Tag Archives: reading

Fiction readers, rejoice: you probably have better language skills, study shows

When it comes to reading, non-fiction is often regarded as more useful, widening our horizons and improving our knowledge as well as our language ability. But new research contradicts that idea and brings fiction into the spotlight.

The study from Concordia University researchers found that those who read fiction (yes, even the accessible, popular stuff) have better language skills, scoring higher in language tests compared to those who read just to access specific information.

Image credit: Flickr / Paul Bence

“It’s always very positive and heartening to give people permission to delve into the series that they like,” Sandra Martin-Chang, lead author, said in a statement. “I liken it to research that says chocolate is good for you: the guilty pleasure of reading fiction is associated with positive cognitive benefits and verbal outcomes.”

Martin-Chang and her team used a scale called Predictors of Leisure Reading (PoLR) to investigate reading behavior, looking at readers’ interests, obstacles, attitudes, and motivations. Then, they looked at how well the PoLR predicted the language skills of 200 undergraduate students from York University.

The researchers chose to focus specifically on undergraduate students because they are in a crucial period of their reading life. Early adulthood is when rereading becomes self-directed rather than imposed by others, making it a period to develop one own’s reading habits. It’s also a relatively understudied group, as previous studies have focused on children.

For the study, the volunteers first completed a 48-question survey that measured various reading factors. They were then given language tests and a measure of reading habits called the Author Recognition Test – which asks respondents to pick names of fiction and non-fiction authors they are familiar with from a long list of real and fake names.

After looking at the data, the researchers found that reading enjoyment, positive attitudes, and deeply established interests predict better verbal abilities — and these traits were more strongly associated with exposure to fiction than non-fiction. For Martin-Chang, “wanting to read something over and over again and feeling connected to characters and authors are all good things.”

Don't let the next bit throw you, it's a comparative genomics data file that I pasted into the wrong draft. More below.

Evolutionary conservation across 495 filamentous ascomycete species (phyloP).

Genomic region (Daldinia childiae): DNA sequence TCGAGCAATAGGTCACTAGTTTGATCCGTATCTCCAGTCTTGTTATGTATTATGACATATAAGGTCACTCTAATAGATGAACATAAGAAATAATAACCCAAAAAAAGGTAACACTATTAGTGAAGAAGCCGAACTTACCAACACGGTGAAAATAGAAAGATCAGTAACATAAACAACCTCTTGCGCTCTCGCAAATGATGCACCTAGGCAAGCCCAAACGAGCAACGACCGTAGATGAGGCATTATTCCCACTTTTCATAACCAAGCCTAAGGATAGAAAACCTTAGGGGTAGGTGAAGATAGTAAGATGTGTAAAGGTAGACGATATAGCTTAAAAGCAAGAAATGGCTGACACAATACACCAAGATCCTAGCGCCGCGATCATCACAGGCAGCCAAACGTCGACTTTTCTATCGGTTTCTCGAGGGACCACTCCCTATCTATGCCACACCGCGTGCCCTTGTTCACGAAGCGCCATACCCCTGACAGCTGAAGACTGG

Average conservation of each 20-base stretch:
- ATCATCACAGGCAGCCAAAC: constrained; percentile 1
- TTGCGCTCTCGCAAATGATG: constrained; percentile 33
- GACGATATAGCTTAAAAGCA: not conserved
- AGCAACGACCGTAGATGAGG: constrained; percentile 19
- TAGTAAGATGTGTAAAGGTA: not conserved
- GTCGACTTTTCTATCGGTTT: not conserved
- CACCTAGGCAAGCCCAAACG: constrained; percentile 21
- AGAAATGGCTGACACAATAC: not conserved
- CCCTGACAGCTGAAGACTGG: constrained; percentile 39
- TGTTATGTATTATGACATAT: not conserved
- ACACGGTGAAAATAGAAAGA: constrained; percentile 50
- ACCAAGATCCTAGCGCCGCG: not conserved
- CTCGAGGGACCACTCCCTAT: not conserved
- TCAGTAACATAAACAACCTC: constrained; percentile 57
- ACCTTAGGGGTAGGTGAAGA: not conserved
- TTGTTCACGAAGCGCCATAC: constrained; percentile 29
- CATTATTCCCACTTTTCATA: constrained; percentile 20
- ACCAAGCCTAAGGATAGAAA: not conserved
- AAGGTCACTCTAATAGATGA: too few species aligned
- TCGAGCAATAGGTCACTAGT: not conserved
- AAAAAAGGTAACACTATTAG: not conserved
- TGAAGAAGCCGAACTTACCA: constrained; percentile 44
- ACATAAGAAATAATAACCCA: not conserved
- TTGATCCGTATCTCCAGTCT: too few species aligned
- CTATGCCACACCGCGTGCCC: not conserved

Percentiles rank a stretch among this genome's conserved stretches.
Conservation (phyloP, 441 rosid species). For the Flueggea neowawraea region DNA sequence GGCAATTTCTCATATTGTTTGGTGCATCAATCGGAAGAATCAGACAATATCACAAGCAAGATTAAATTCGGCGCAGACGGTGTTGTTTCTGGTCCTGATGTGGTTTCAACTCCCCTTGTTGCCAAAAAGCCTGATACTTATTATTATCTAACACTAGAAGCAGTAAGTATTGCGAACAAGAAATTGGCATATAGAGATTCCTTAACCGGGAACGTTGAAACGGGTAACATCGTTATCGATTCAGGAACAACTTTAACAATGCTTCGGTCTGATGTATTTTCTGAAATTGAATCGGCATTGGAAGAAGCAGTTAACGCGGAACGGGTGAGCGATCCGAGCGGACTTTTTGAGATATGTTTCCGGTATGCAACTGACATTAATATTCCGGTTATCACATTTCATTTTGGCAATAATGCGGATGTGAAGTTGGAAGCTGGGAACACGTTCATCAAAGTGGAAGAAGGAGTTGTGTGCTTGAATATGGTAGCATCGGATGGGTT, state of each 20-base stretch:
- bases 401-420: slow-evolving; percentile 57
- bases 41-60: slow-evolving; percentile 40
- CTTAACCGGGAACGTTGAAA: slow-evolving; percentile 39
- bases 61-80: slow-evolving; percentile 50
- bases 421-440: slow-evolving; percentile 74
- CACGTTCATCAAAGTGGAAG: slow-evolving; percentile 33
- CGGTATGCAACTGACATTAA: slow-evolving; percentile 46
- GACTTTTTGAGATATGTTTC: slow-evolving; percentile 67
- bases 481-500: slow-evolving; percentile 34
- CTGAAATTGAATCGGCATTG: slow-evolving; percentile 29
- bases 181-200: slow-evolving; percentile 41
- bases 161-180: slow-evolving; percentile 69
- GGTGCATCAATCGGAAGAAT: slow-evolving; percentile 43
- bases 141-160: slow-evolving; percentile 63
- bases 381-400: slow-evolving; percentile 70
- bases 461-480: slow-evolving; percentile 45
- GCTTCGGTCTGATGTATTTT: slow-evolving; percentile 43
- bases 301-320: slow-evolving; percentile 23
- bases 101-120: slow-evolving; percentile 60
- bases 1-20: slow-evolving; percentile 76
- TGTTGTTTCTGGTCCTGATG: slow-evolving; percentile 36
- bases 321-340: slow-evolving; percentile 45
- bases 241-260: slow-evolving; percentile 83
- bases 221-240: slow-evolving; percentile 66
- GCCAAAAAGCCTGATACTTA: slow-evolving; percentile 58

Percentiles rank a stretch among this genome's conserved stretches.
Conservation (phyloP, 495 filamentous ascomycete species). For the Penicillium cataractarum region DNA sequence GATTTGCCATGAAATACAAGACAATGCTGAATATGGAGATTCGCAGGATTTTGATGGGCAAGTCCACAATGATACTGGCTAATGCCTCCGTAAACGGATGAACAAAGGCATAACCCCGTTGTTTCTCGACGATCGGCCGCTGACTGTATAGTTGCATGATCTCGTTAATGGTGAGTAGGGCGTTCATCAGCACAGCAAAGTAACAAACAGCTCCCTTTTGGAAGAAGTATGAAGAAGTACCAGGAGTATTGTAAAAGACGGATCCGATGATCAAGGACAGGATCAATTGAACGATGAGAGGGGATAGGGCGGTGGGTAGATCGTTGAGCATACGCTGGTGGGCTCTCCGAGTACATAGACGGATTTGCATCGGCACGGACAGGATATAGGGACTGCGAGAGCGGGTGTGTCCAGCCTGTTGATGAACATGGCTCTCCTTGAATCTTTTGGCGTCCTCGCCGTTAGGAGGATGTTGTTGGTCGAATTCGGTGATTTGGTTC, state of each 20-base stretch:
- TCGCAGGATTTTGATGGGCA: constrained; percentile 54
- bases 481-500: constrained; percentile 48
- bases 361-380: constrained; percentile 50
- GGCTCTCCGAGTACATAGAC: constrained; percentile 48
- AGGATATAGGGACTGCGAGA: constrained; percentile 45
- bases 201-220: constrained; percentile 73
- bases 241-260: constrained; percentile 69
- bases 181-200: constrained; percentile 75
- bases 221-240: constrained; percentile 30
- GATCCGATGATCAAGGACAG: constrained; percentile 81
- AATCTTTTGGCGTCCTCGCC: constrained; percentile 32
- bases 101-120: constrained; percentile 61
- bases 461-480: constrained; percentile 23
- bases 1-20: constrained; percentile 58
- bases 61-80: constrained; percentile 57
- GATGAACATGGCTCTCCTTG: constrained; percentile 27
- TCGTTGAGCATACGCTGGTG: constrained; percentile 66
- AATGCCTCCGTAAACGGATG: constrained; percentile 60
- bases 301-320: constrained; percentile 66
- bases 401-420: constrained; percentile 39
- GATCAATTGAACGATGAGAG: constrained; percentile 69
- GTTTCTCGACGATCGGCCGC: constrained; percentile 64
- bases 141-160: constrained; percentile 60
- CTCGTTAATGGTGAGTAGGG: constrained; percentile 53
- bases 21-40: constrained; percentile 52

Previous studies have highlighted the benefits of reading, particularly of fiction, helping people develop empathy, theory of mind, and critical thinking. When we read, we strengthen several different “cognitive muscles,” which essentially makes reading the equivalent of a hardcore empathy workout.

Research also suggests that reading fiction is an effective way to enhance the brain’s ability to keep an open mind while processing information, a necessary skill for effective decision-making. A 2013 study found individuals who read short stories instead of essays had a lower need for cognitive closure – the desire to reach a quick conclusion in decision-making. Ultimately, reading fiction is also fun, reducing stress and all the pressure accumulate through the day.

Some high-level business leaders have long touted the virtues of reading fiction, while others focus more on non-fiction. Warren Buffet, CEO of Berkshire Hathaway, spends most of his day reading and recommends books every year, including fiction. SpaceX CEO Elon Musk says he learned to build rockets by reading fiction books. Of the 94 books recommended by Bill Gates from 2012 to 2020, only nine were fiction.

Still, many adults don’t read fiction because at some point they came to believe that fiction is just a waste of valuable time that could be spent on something more productive. But it isn’t true, as seen with many studies. So finish this article, go and grab one of your Harry Potter books and warm cocoa, and get on reading!

The study was published in the journal Reading and Writing.

Our ability to read and write is housed in a ‘recycled’ part of the brain